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23 thoughts on “The Bearpit

  1. Liz Morley

    I have not been to this area but your review of it has certainly warned me off!
    Some aspects of it remind me of Christiana Village in Copenhagen though I hear that place has been “tidied up” since I was there over 20 years ago..

    Reply
    1. Malc Post author

      I’ve also been to Christiania Barbara and Stokes Croft does have some similarities, but it’s not a separate enclave in the same way. I’ll be writing a post on it at some point.. Thanks for your comment as always.

      Reply
  2. Grete

    I know the Bearpit well, although I haven’t been down there for a few years. I used to walk through there every day, and even have picnics in my lunch break there in the 1980s. Sad state of affairs.

    Reply
    1. Malc Post author

      You wouldn’t want to walk through there these days Grete. It’s very intimidating

      Reply
  3. TheRamblingWombat

    Great post Malc.. brave of you to go in and to take photo. Given your penchant for historical posts, on seeing the title I thought I was going to be reading about an animal pit under the Colosseum or such like place. On reflection perhaps this Bearpit is more dangerous!

    Reply
  4. bitaboutbritain

    I think it’s right to show places ‘warts and all’, but this was a particularly brave – and good – piece of writing. Blogland all too often shies away from reality, into a world where everything is pretty. As suggested, virtually every town has their Bearpit – and ‘no go’ areas aren’t new, either. The really sad thing is that we still have this in the 21st century. I don’t know any answers, either! Well done, Malc!

    Reply
    1. Malc Post author

      Thanks Mike, It doesn’t please me to write about my home city in this way, but I do believe, like yourself, that to make pages credible they also have to sometimes stray into a more unpleasant world that we actually live in and not just the world that we would like to. I’m sure some people don’t want to portray that sort of world, but that’s the way I feel, and I’m glad that I’ve got somebody who agrees with me. Thank you.

      Reply
  5. Alli Templeton

    So this is one to avoid when I bring Maddie over to the SS Great Britain at the end of the month, then! This is such a good idea though, advice as to ‘where not to go’ as well as ‘where to’. Otherwise, visitors like us could stumble into the Bear Pit without realising. Thanks for the warning, Malc.

    And your posts most definitely inspire people to visit places. We had to change our plans over the weekend, and we ended up going to explore Winchester with a printout of your walk round the city. We had a wonderful day, exploring the cathedral and the Great Hall and following your route round this lovely city. And I absolutely love the statue of Alfred. So this became the first of what will be many trips there, and I’m already looking forward to going back. So thanks for the steer, Malc, and keep up the good work. 🙂

    Reply
    1. Malc Post author

      You’ve made my day Alli. Printing out that walk and enjoying it makes writing these blogs all the more worthwhile. Thank you!

      I have to admit that your trip to see the SS Great Britain was partly in my mind when I wrote this post about The Bearpit. I had the feeling that Stuart wasn’t joining you and Maddie, but even though you probably won’t find yourself around here I think it’s worth warning people in general that it’s somewhere to be avoided. The trouble is I never listen to my own advice 🙂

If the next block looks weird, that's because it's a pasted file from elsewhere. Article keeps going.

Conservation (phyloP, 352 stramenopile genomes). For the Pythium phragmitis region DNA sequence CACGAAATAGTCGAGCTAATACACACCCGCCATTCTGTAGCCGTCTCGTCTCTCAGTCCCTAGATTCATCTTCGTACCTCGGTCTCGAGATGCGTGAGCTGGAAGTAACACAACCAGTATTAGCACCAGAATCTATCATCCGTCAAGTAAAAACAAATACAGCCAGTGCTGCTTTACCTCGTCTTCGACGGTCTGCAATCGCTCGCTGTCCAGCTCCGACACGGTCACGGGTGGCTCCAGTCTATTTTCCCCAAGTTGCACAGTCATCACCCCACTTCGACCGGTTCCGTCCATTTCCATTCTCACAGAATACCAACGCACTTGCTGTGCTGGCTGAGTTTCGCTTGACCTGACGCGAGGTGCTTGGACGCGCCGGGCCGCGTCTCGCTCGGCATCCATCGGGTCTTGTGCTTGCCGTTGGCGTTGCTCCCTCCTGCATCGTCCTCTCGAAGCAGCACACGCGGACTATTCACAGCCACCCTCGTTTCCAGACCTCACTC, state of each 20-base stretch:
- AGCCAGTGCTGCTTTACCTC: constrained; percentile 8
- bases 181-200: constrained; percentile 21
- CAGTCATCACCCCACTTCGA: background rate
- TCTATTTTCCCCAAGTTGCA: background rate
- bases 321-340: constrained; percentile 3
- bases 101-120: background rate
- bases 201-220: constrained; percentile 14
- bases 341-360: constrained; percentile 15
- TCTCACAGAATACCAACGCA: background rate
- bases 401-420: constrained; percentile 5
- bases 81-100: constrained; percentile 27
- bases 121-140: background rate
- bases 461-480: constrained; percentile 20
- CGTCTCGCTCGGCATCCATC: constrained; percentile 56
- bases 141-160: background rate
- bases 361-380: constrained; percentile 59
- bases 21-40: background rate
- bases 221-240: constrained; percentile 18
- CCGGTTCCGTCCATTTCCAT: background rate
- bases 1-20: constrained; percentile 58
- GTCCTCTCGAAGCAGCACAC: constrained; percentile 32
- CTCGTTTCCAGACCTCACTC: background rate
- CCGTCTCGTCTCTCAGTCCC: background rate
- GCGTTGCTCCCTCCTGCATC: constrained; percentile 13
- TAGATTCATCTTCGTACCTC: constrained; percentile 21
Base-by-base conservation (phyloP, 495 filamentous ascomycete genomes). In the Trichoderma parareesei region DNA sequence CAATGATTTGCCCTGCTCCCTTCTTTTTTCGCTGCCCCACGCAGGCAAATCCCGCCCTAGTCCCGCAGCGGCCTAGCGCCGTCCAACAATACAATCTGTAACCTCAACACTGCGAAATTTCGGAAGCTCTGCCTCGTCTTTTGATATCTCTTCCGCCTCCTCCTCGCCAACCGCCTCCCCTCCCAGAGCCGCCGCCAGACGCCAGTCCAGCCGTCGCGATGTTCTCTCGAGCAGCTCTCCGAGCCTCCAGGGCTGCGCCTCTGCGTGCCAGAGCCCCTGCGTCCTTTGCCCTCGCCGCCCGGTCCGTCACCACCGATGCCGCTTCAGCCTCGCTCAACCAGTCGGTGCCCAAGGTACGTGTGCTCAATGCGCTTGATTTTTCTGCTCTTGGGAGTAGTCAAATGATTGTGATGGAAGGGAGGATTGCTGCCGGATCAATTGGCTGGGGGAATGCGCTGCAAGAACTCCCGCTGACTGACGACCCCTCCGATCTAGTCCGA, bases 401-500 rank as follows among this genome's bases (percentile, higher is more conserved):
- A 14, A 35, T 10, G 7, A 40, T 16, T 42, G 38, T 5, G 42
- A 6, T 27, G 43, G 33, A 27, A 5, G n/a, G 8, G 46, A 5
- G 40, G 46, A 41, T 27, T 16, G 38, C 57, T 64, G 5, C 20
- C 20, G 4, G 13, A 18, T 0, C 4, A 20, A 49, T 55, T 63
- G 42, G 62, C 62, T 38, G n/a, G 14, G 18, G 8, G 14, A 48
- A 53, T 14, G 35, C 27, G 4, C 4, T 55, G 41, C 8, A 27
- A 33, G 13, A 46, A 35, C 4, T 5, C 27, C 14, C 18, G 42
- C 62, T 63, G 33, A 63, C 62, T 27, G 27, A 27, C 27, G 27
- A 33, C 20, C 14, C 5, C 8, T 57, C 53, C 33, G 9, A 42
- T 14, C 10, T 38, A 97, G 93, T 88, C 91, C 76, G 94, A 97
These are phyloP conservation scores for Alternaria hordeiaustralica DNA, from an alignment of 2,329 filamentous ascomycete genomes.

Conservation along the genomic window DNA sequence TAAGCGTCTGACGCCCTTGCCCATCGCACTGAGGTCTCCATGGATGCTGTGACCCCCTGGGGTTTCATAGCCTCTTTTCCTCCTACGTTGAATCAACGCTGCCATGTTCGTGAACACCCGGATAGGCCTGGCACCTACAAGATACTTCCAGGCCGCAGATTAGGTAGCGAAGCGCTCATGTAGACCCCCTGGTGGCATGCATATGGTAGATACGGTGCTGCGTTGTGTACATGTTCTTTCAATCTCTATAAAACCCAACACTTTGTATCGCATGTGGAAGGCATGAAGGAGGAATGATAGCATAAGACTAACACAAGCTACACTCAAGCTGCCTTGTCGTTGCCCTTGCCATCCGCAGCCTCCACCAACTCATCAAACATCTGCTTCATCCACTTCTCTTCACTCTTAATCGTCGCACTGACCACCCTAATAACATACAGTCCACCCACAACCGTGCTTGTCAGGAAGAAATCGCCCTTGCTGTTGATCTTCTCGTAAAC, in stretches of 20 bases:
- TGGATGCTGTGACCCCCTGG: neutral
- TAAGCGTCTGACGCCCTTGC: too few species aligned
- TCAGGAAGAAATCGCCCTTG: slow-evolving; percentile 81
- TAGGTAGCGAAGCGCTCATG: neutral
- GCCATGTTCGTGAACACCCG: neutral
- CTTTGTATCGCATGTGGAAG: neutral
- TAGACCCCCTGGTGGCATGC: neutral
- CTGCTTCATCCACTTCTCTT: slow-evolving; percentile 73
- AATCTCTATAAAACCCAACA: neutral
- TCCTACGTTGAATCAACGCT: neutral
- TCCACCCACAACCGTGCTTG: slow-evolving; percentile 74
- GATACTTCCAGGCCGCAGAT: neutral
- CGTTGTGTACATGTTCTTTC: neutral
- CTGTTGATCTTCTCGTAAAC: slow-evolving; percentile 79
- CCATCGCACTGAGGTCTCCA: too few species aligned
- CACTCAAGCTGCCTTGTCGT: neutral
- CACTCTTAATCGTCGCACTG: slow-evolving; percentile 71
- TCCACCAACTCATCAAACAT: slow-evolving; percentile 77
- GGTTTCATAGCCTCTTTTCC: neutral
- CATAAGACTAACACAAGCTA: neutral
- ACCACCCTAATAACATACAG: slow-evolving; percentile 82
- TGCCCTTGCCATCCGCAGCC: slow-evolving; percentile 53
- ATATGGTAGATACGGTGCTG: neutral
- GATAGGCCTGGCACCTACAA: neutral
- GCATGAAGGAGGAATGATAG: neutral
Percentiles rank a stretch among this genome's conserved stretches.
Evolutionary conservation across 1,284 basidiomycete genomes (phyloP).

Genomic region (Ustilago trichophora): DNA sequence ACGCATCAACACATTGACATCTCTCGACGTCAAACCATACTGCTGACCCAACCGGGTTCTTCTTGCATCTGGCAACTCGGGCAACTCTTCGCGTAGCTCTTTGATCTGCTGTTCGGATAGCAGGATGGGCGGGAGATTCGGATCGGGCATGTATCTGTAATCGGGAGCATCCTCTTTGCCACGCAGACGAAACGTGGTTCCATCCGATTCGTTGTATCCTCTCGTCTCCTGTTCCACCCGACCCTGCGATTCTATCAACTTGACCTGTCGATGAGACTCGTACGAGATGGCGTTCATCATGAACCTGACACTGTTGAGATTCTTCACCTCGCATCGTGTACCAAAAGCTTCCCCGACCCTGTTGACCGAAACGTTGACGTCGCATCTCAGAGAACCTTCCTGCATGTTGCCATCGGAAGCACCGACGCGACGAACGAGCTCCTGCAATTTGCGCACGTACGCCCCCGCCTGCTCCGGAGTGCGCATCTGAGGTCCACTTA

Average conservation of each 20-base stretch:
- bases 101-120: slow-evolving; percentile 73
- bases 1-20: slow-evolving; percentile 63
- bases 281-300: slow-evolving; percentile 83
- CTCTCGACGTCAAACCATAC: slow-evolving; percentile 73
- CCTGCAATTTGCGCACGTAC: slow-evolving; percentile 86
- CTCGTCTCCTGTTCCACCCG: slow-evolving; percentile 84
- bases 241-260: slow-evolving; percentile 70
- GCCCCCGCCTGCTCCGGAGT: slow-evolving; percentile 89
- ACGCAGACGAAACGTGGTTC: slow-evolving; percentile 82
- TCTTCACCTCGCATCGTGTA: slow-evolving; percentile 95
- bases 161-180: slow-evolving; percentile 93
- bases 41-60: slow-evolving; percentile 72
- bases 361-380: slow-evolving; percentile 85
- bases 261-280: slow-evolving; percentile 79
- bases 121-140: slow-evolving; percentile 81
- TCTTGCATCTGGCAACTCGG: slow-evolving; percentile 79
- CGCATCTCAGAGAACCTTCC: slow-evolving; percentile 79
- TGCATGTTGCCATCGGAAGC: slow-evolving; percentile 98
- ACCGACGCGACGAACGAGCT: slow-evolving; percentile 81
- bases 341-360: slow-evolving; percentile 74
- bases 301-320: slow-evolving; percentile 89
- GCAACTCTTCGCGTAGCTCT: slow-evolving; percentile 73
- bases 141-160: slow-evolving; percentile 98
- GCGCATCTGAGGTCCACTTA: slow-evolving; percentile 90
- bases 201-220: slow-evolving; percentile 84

Reply
      1. Alli Templeton

        It’s definitely worth warning people, Malc, and I’m grateful you did. Even if we’re not in that area this time, we’ll know for the future, and I appreciate that. You should listen to your own advice too! 🙂

        And I’m really grateful to you and your excellent blog for re-introducing me to Winchester, and opening up a whole new place packed with medieval history to explore. We’ve got quite a few places we’d like to go to now, all from your blog, so the list is growing. 🙂

        Reply
        1. Malc Post author

          Great 🙂 I’ve still got some stuff to write up on Winchester, so I suppose I should find some time for that. The trouble for me is that I tend to flit around from place to place on my blogs so that I can have a change of scenery if you know what I mean. I hope that makes sense, and thanks again for your kind words

          Reply
          1. Alli Templeton

            It does make sense indeed, so we’ll just look forward to when you post more. No rush – I’ve got quite a lot on in the next few months, as you’ve probably gathered. In the meantime, thanks for thinking of us with your this latest post. I really appreciate it. 🙂

            Reply
            1. Malc Post author

              With the feedback you give me, how could I not? As you know, I love the social interaction on here, so whenever I get feedback it means a lot. I should be thanking you really 🙂

              Reply
              1. Alli Templeton

                I love the social interaction as well. It’s wonderful for breaking up a lonely day, and it’s what makes the blogging worthwhile, isn’t it? 🙂

                Reply
  6. Stuart Templeton

    Blooming ‘eck Malcolm that sounds awful – definitely a place to be avoided.
    You are right though – most places have this same issue. I wouldn’t walk under most of the underpasses in Milton Keynes during the day, and especially not a night. I’d rather cross the road and risk the Artics.

    Reply
    1. Malc Post author

      I agree with you Stuart. I think I’d rather take my chances with the traffic too 🙂

      Reply
        1. Malc Post author

          That’s the worrying thing isn’t it? Small towns and villages that never used to have any problems whatsoever are now having the same problems as the larger towns and cities, and dare I say it, a lot of these problems have been brought in by drug dealers from elsewhere.

          Reply